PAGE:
There is something wondrous (and stomach-cringing) about watching a pack of wolves chasing wild stallions through a verdant forest, or a family of warthogs tromping through crystal-clear water, or musk oxen braving sub-freezing weather, their coats and faces caked in snow and ice.
There are plenty such scenes of majestic beauty in "Seasons," made by acclaimed French documentarists Jacques Cluzaud and Jacques Perrin. They can range one minute from closeups of scampering field mice and a troupe of hedgehogs scuttling along the ground to -- going up several scales of size -- a confrontation between two mighty Kodiac bears.
These images of pristine nature are worth the price of admission alone, and may remain long after the lights go out. That's true even though as a film, rather than a collection of extraordinary images, "Seasons" can at times feel surprisingly flat, with some scenes appearing a bit contrived.
Cluzaud and Perrin explored the world of migrating birds in "Winged Migration," in 2003, and undersea life in "Oceans" in 2009. Here, they and a team of cinematographers set up in national parks and animal reserves to show nature unfolding in Romania, Poland, Norway, Holland and Scotland. A nearly $40 million budget allowed for the use of drones and other new technologies, making it possible to get breathtakingly close to the wildlife depicted.
The seasons come into play, but they don't serve as the film's organizing principle. Human encroachment does. The film's premise is that a golden age of forests was greatly eroded by human contact, turning once pristine land into cities and countrysides that pushed wildlife further and further into remote areas. The scenes of wild beasts wandering through European forests after the last Ice Age gives way to hunter-gatherers, and Medieval farmers, and later to urbanization and the destructive power of 20th-century wars. Luckily, the few scenes with humans show them in the margins, and, in the context of the film, are mercifully brief.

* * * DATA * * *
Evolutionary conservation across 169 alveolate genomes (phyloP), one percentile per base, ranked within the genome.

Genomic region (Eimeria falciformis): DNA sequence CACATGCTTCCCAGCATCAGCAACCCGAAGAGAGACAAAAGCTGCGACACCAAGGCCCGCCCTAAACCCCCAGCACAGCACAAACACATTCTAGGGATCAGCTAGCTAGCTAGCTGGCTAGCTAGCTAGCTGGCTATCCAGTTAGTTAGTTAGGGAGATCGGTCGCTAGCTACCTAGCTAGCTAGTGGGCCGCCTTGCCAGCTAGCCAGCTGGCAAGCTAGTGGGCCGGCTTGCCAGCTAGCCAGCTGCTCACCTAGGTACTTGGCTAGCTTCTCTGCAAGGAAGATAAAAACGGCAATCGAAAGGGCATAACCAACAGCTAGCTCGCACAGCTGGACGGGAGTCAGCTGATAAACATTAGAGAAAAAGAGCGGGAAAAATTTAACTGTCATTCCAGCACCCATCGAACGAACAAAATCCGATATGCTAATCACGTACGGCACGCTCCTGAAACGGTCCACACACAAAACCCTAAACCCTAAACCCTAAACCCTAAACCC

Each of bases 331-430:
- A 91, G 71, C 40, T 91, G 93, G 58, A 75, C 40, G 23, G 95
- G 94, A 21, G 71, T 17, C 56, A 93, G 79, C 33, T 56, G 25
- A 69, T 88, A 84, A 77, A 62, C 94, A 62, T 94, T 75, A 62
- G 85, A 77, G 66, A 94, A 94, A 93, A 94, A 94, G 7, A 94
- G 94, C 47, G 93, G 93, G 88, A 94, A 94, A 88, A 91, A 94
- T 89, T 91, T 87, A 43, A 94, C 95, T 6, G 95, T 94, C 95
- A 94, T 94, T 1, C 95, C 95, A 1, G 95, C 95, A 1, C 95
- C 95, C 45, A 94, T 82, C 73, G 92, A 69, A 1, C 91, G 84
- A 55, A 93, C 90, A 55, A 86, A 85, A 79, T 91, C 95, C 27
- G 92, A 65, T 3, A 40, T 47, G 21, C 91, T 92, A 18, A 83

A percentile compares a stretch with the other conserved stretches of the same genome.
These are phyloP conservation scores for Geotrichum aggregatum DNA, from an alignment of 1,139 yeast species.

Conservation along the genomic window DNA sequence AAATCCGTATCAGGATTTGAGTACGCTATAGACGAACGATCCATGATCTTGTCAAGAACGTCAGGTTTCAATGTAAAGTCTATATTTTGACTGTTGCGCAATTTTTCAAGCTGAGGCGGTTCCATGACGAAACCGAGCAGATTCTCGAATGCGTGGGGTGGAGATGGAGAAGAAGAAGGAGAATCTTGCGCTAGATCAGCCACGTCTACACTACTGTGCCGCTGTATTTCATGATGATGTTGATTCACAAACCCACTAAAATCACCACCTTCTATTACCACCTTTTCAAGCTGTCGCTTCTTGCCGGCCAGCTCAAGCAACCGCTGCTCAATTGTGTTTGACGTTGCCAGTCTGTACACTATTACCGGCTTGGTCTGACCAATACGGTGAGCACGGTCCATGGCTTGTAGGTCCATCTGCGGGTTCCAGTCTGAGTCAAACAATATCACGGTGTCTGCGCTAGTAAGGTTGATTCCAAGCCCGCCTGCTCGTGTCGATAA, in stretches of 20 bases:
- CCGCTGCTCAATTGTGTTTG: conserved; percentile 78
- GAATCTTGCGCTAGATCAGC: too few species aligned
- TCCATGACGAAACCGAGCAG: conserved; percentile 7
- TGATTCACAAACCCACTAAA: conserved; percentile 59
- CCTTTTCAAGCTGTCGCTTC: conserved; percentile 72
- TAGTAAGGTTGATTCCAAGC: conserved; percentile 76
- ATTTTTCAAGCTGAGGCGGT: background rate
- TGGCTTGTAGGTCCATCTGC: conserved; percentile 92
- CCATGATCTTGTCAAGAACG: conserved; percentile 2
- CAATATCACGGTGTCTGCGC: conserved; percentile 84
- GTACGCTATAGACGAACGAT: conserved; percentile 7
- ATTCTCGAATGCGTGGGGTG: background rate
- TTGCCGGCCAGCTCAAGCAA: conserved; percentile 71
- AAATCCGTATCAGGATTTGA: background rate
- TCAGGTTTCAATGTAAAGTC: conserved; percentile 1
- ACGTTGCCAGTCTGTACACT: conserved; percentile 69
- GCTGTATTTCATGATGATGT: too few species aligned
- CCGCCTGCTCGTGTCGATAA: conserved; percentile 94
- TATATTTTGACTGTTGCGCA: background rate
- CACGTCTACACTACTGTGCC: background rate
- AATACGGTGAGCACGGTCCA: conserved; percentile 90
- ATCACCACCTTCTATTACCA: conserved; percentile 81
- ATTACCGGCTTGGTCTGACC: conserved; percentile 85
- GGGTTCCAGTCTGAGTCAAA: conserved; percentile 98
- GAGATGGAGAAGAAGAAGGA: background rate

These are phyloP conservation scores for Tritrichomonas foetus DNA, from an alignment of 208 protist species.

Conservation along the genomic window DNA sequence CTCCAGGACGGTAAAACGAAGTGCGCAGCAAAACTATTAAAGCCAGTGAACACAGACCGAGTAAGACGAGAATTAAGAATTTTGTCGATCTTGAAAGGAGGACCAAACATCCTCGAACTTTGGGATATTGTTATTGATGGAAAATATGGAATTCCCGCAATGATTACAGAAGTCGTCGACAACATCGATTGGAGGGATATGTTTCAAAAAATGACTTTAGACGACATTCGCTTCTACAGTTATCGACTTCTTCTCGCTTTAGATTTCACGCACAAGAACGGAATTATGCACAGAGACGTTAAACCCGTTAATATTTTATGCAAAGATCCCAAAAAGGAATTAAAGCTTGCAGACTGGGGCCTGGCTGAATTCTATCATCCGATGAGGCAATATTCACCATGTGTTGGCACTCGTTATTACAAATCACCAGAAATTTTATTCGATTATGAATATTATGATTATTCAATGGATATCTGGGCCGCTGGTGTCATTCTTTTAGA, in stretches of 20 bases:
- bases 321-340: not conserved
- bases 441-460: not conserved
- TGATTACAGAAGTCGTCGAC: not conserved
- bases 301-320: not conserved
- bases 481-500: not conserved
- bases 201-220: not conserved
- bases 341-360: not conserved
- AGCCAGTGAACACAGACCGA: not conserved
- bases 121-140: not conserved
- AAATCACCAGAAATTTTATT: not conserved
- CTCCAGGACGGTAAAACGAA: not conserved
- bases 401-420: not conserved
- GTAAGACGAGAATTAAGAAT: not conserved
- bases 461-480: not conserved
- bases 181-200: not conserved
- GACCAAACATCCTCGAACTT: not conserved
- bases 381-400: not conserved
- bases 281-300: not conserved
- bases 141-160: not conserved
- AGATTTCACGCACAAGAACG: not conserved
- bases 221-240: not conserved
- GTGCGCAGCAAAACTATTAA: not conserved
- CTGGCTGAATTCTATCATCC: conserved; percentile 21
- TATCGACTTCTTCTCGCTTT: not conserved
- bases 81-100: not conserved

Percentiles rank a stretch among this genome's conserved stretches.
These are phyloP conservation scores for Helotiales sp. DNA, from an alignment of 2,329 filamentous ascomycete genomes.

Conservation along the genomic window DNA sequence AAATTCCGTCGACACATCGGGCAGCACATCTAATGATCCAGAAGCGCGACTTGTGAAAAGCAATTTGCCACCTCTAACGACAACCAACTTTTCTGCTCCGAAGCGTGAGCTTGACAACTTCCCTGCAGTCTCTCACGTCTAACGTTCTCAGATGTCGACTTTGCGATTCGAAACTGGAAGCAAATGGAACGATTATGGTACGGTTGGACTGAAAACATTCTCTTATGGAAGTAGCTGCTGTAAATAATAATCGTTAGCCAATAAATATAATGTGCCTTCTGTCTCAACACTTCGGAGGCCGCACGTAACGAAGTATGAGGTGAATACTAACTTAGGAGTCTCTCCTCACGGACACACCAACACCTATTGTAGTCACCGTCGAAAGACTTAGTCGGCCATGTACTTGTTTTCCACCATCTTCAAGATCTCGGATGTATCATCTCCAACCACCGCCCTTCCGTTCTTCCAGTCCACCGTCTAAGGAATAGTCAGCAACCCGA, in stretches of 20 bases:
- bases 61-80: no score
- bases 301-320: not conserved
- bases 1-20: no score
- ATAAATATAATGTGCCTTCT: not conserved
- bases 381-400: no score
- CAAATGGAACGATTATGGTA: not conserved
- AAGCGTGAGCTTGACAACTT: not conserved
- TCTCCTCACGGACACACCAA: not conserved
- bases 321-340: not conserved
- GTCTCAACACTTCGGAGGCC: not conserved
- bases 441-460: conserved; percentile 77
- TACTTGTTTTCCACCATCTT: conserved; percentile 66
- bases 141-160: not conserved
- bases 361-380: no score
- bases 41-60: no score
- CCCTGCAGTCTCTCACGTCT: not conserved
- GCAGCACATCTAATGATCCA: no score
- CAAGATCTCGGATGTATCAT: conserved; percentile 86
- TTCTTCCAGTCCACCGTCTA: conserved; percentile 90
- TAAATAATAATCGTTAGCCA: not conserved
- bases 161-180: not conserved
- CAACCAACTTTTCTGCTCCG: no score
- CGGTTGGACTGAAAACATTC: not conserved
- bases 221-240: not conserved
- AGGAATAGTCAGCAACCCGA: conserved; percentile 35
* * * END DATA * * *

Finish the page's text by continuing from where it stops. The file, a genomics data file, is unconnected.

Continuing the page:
The film's narration and soundtrack are unobtrusive, but also inconsequential. The lack of a stronger narrative -- there's a reason why those Disney nature films worked so well -- and the scattershot filming choices after awhile start to erode interest. What feels like a tacked-on message at the end, suggesting wildlife remains resistant to the march of Man, isn't particularly believable even if we wish it were so.
Ah, but then there are those remarkable scenes of wildlife in lush forests that seem impossible to have been captured by humans.
The scene with the pack of wolves chasing the stallions through the woods, and then isolating one that's grown tired is one such sight to behold, especially after the horse rears up on its hind legs and takes the fight to them. It's in those astonishing, memorable moments where the film's beauty and power reside.
3 stars (out of 4)
Directors: Jacques Cluzaud and Jacques Perrin
Running time: 95 minutes
Rated: PG for thematic material (killings occur off-screen, except for insects)
The lowdown: Acclaimed French nature documentarists explore the world of wildlife during the golden age of forests.